Brad Stevens’ wife Tracy has been with the Celtics’ coach since the two were college freshmen in 1999. The couple married in 2003, and have two children together: A son named Brady and a daughter named Kinsley.
In addition to being a key part of Brad’s personal life, Tracy Stevens has been a player in his professional life as well. Tracy, a contract attorney with a law degree from Case Western Reserve University School of Law in Cleveland, helped negotiate Brad’s contract with the Celtics prior to the 2013-14 season.
Here’s what you need to know about Tracy:
1. Brad & Tracy Met In College & Got Married In 2003
Tracy Wilhelmy and Stevens met when they were both freshmen DePauw in Greencastle, Indiana. They both graduated in 1999 from the school.
After years of dating, the couple finally tied the knot in August 2003. They have two children together, 11-year old Brady and 7-year old Kinsley.
In an interview with Life of Dad, Brad compared being the Celtics’ coach to being a father in a sense that he puts forth his best effort on the sidelines the same way he does at home.
You want to put your signature on this job. You want to do the very best you can. You want the people that you are working with to feel like you are invested in them and that you are putting a lot time and thought into them. You want to do that with your own children. You want them to know that you are doing everything you can to help them have a great next day.
Brad said in the same interview that the biggest things he tries to instill in his children at their young ages is to be kind and do right.
2. Tracy Has a Law Degree & Worked as an Attorney Prior to the Birth of Her Daughter
A few years after graduating from DePauw, Tracy decided to go back to school to pursue a law degree. She did so to try and support the couple when Brad took a volunteer position at Butler and his future was uncertain.
She graduated from Case Western Reserve University School of Law in Cleveland and became an attorney. She specialized in contract and labor law and worked at Indianapolis-based Bingham Greenebaum Doll LLP. After Kinsley’s birth, she left the firm “to run the household so Brad can focus on coaching,” DePauw’s alumni newsletter wrote.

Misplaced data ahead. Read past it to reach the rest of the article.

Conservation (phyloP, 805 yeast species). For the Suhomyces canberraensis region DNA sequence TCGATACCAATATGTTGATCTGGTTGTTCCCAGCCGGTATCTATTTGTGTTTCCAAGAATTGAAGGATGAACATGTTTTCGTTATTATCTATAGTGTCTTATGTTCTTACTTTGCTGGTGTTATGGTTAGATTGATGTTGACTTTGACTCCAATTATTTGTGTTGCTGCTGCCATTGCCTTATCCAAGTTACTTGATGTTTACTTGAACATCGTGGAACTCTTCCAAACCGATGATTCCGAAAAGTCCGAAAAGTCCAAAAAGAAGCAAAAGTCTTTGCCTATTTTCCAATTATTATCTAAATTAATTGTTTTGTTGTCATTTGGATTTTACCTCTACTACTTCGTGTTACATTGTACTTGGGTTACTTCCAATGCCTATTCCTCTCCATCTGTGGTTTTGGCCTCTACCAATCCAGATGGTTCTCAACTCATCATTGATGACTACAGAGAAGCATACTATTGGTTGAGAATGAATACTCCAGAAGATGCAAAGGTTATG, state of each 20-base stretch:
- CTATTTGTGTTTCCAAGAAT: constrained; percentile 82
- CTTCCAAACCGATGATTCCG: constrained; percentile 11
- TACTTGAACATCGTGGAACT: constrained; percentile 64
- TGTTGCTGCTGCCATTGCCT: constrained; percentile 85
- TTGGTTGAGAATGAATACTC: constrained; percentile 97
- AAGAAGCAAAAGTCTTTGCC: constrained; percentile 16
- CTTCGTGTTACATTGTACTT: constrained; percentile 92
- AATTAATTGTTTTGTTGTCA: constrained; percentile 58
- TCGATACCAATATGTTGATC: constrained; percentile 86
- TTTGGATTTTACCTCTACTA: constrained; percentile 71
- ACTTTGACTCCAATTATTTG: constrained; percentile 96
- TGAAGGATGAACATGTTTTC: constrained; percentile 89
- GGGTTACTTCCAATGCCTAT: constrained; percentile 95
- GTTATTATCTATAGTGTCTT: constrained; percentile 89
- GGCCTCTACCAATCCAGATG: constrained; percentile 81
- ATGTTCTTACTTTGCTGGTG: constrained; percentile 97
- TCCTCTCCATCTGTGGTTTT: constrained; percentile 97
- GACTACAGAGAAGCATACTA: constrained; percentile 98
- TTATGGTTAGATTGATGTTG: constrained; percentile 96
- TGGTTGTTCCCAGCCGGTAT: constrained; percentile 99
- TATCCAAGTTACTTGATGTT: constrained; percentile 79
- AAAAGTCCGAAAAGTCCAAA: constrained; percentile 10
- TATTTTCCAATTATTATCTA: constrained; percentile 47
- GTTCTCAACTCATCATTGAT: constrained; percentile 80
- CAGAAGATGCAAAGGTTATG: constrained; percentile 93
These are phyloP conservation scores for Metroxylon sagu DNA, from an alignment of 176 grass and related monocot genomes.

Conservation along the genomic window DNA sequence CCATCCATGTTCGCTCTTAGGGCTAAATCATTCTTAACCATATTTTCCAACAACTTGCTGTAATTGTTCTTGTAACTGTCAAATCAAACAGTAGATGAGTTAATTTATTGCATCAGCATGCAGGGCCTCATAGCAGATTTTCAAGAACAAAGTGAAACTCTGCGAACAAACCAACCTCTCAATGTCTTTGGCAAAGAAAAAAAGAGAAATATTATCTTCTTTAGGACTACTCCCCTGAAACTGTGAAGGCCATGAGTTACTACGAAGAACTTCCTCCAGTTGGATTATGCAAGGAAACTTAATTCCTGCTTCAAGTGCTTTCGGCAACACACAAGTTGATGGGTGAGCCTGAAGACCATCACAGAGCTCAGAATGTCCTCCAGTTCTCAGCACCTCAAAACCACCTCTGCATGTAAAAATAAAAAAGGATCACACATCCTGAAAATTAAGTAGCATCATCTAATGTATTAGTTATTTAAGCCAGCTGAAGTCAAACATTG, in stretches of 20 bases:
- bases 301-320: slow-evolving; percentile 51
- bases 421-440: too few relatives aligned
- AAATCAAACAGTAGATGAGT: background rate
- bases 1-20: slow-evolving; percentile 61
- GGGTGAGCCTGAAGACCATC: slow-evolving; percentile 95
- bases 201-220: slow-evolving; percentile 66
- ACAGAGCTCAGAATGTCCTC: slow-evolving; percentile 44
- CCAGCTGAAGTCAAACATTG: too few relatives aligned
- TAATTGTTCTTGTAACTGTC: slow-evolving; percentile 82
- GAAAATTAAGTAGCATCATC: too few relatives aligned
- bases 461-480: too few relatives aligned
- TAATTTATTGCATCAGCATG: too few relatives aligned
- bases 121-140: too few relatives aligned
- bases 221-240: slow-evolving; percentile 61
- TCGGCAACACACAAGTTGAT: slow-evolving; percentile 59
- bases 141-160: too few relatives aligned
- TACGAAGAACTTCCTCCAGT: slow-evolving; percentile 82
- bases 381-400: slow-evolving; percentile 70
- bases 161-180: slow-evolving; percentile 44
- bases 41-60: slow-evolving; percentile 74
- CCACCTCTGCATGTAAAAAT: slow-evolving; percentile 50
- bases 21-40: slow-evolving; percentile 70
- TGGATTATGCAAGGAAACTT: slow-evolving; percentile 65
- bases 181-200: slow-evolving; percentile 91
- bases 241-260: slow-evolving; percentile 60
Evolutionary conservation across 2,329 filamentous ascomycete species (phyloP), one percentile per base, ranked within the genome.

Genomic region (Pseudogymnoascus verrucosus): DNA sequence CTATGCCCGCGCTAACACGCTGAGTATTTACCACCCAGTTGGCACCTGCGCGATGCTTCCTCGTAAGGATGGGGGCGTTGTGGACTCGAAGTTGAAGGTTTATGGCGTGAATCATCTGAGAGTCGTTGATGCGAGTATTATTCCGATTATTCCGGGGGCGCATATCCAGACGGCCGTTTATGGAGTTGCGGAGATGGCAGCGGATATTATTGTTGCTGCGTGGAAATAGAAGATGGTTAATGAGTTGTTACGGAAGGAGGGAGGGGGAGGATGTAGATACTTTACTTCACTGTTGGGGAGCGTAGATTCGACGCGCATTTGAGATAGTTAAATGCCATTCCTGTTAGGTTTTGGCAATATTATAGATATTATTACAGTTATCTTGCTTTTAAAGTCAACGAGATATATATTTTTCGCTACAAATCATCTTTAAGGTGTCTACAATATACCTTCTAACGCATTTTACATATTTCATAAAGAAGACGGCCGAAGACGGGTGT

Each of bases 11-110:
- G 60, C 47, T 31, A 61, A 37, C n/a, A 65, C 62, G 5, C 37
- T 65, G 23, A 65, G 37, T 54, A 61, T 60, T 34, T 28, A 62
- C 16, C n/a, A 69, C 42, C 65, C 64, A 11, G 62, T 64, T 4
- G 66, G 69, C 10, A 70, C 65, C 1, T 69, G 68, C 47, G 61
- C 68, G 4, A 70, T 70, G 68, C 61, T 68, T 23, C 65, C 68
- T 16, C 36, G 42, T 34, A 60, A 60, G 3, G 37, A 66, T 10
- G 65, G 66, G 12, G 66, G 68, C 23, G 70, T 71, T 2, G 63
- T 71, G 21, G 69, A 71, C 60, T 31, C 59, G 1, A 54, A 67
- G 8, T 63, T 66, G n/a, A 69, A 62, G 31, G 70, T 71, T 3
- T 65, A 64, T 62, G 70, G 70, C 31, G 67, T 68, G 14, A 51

When Brad was hired by the Celtics she was actually the one that negotiated his contract, the Indianapolis Star reported shortly after he was officially announced as the coach.
Brad uses a group to do his speaking and marketing deals, but I do his contracts. I was a labor and employment attorney so looking at a contract is exactly what I was trained to do. This was not like a grueling negotiation. It was a conversation mostly between Brad and Danny Ainge, but I had a few conversations with their general counsel about a couple of technical points.
3. Tracy Was the One to Tell Brad to ‘Go For’ a Job At Butler
When Stevens graduated from DePauw, he started his career at Eli Lilly and Company, a pharmaceutical company headquartered in Indianapolis. In 2000 while dating Tracy, he informed her about the job offer he had just received from Butler to work in its basketball office on a volunteer basis.
Knowing how important it was to Brad, Tracy reportedly ran the idea over in her head for “about two hours” before ultimately telling him to pursue the opportunity.
“That’s the only time I ever questioned it,” Cleveland.com wrote in 2010. “It was so obvious to me that this was his passion and this was going to make him happy. And then that was the end of it. I loved him.”
4. Tracy Played Soccer at DePauw
Before attending DePauw, Tracy went to Rocky River High School in Ohio.
While Brad pursued his degree in economics at DePauw, Tracy was a political science double major and played on the school’s soccer team. She was the captain of the team as a senior and was a member of the first-ever Tigers team to make the Division III NCAA tournament.
The Tigers women’s soccer program has appeared in the NCAA tournament seven times since then.
In 2014, Tracy was named to serve as a trustee at Butler and was also the president of the school’s Alumni Association Board of Directors.
5. Tracy’s Mother Died of Cancer In 2004
One of the reasons that Tracy decided to go to law school in Cleveland was because her mother, Mary Kay, had been diagnosed with cancer and lived close to the university. She received a law degree in 2003 and married Brad a few months later.
Just about one year after that, Kay died of the disease.
Partly because of the circumstances, Brad and Tracy became involved with the American Cancer Society’s Coaches Vs. Cancer program, which empowers collegiate coaches and their teams to help funding and awareness for cancer research.
At an event for the program in 2010 one day before the NCAA Final Four, Brad and his wife attended an event in Indianapolis. Tracy said to Fox 59 that the specific event “has been a grounding source for us reminding us there are things more important than a basketball game. We remember people we love and celebrate survivors who are also here tonight.”
Tickets for the event were sold out and it raised $45,000 for the cause.
In addition to working with the American Cancer Society, Brad and his wife have volunteered for the Jukes Foundation for Kids, which benefits children.
When former Butler player Andrew Smith was dying of cancer, Brad took a leave of absence in January 2016 to visit him in the hospital. Smith died one week after that, and his former coach was the one to deliver the emotional eulogy at the funeral.
Tracy also serves on the board of advisors of the Greater Boston Food Bank.